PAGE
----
After years of fights over religious monuments on public land, a county courthouse in Northern Florida will soon be the home of the nation’s first monument to atheism on public property.
On June 29, the group American Atheists will unveil a 1,500-pound granite bench engraved with secular-themed quotations from Thomas Jefferson, Benjamin Franklin, and its founder, Madalyn Murray O’Hair, among others, in front of the Bradford County Courthouse in Starke, Fla.
The New-Jersey-based group, which has a membership of about 4,000 atheists, humanists, and other non-believers, won the right to erect the monument in a settlement reached in March over a six-ton granite display of the Ten Commandments on the same property.
Is Pope Francis endorsing heresy?
It might look that way from the eye-catching headlines this week that made it appear everyone was bound for heaven — “even atheists!” — thanks to Jesus’ death on the cross.
The passage that prompted the reports came from Francis’ brief homily at the informal morning Mass that he celebrates in the chapel at the Vatican guesthouse.
Speaking on Wednesday, Francis said that as human beings created in the image of God, everyone has a “duty to do good.”
“The Lord has redeemed all of us, all of us, with the Blood of Christ: all of us, not just Catholics. Everyone! ‘Father, the atheists?’ Even the atheists,” he said, answering his own query. “Everyone! And this blood makes us children of God of the first class! We are created children in the likeness of God and the blood of Christ has redeemed us all!”
Cue the jaw dropping and head scratching. Atheists were pleasantly surprised, conservative Catholics were dazed and confused, and the pope’s comments raced around the Internet; for a while they were the second-most shared piece on Reddit.
So was Francis preaching a form of “universalism?" That is the unorthodox teaching that says, essentially, that all faiths are equal and all are going to heaven, especially if you are nice to people here on earth. It’s also a heresy that Francis’ predecessor, Benedict XVI, spent a career quashing every time he thought he thought he spied a hint of it in some theologian’s writings.
Amanda Holowaty didn’t need God to get married. She just needed her husband Mike.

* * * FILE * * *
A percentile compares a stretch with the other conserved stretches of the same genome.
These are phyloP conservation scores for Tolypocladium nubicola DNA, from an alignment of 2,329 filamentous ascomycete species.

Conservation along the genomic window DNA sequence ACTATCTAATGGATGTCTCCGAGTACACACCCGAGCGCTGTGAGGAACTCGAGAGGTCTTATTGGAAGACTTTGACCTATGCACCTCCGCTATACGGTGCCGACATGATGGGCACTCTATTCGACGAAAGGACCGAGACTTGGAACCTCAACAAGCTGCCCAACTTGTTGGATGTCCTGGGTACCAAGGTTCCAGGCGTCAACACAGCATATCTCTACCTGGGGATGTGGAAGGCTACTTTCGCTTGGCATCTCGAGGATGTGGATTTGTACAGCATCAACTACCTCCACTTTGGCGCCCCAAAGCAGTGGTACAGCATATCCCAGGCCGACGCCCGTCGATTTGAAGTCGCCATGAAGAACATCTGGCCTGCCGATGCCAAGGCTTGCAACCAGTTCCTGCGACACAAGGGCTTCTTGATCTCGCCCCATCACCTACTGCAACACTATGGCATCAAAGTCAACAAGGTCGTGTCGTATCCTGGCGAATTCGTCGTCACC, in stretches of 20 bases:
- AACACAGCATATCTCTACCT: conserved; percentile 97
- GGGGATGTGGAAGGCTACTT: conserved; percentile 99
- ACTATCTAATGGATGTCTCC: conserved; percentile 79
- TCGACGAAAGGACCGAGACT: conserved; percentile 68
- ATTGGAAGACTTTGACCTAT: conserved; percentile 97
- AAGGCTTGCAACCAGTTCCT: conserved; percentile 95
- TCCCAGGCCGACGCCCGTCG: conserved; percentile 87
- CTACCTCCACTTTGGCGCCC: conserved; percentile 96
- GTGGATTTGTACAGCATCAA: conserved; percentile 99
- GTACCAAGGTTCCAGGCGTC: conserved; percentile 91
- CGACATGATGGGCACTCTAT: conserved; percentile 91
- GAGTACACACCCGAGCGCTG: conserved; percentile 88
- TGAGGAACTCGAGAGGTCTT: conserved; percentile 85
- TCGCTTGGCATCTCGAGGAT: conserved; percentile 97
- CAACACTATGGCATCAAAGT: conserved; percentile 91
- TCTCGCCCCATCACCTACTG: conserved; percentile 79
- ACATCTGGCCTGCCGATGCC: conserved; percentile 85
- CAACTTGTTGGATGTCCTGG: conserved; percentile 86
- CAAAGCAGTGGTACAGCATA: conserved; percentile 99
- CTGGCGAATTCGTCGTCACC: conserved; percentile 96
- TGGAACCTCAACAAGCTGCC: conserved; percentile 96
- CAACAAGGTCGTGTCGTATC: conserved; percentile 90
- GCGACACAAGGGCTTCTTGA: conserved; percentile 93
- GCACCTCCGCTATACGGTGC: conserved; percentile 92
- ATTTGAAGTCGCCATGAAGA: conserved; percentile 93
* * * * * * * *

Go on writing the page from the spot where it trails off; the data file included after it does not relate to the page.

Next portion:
When the Wilmington atheist couple decided to join their lives a year ago, they knew they wanted a secular wedding celebrant, but their families weren’t so sure. Her family is Methodist and his is “generally spiritual.” And they worried about even telling Mike’s grandmother, who is Eastern Orthodox. So they found a wedding celebrant ordained through the Humanist Society, Han Hills, who allowed their family members to read a spiritual poem.
“Nobody seemed to notice that we didn’t mention God,” Holowaty said. “People came up afterward and said it was one of the best weddings they’d seen.”
Several atheist protests planned for Thursday outside Bangladeshi embassies and consulates were postponed in the wake of Wednesday’s building collapse that killed at least 244 people in that country’s capital, Dhaka.
A coalition of secularist advocacy groups originally planned to rally in London and several cities in the U.S. and Canada over the arrests of four atheist bloggers who were charged with blasphemy in the officially Muslim nation.
HOUSTON — Sunday mornings at Houston Oasis may look and feel of a church, but there’s no cross, Bible, hymnal, or stained glass depictions of Jesus. There’s also nary a trace of doctrine, dogma, or theology.
But the 80 or so attendees at this new weekly gathering for nonbelievers come for many of the same reasons that others pack churches in this heavily Christian corner of the Bible Belt — a sense of community and an uplifting message that will help them tackle the challenges of the coming week, and, maybe, the rest of their lives.
“Just because you don’t believe in God does not mean you do not need to get together in community and draw strength from that,” said Mike Aus, a onetime Lutheran pastor who is now an atheist and founder of Houston Oasis.
“We are open to any message about life as long as no dogmatic claims are made.”
This Easter, Teresa MacBain will mark an anniversary that’s uncommon for an ordained minister — her first year as an atheist.
Last March, MacBain, now 45, stood at a podium before hundreds of people in a Maryland hotel ballroom at the national convention of American Atheists and told them that, after a lifetime as a Christian and 15 years as a pulpit pastor, she had lost her faith.
Her coming out was national news, and she expected it would cost her her position as pastor of a United Methodist church, and she expected she might lose some friends and family members. In the last year, she has lost all those things.
But there have been gains, too, including a new career, the embrace of a new community that she had been taught to distrust and a newfound sense of confidence.
I love Peter Rollins' honesty about his dark night of the soul.
He's popularized a term for the intellectual position accompanying the dark night of the soul: a/theism. I interpret Peter's thought as being in relation to an experience of God's absence. [Note: corrected this paragraph's content from "even coined" to "popularized. Turns out another author coined a/theism."]
I thought it was hilarious that Tony Jones challenged Peter to give up atheism for Lent on the Homebrewed Christianity podcast.
But I took it seriously when Micah Bales, one of my best friends, wrote a post challenging Peter Rollins' Atheism for Lent. You can't give up God because God is a felt presence. (Peter later responded to Micah. And Brian Merritt a piece about who Micah is.) Our conversations got me thinking about what I value about Peter Rollin's voice and what I might challenge about a/theism as I understand it. In order to talk about why a person believes or disbelieves in God, you have to talk about a personal spiritual journey.
As the assistant humanist chaplain at Harvard University, Chris Stedman coordinates its “Values in Action” program. In his recent book, Faitheist: How an Atheist Found Common Ground with the Religious, he tells how he went from a closeted gay evangelical Christian to an “out” atheist, and, eventually, a Humanist.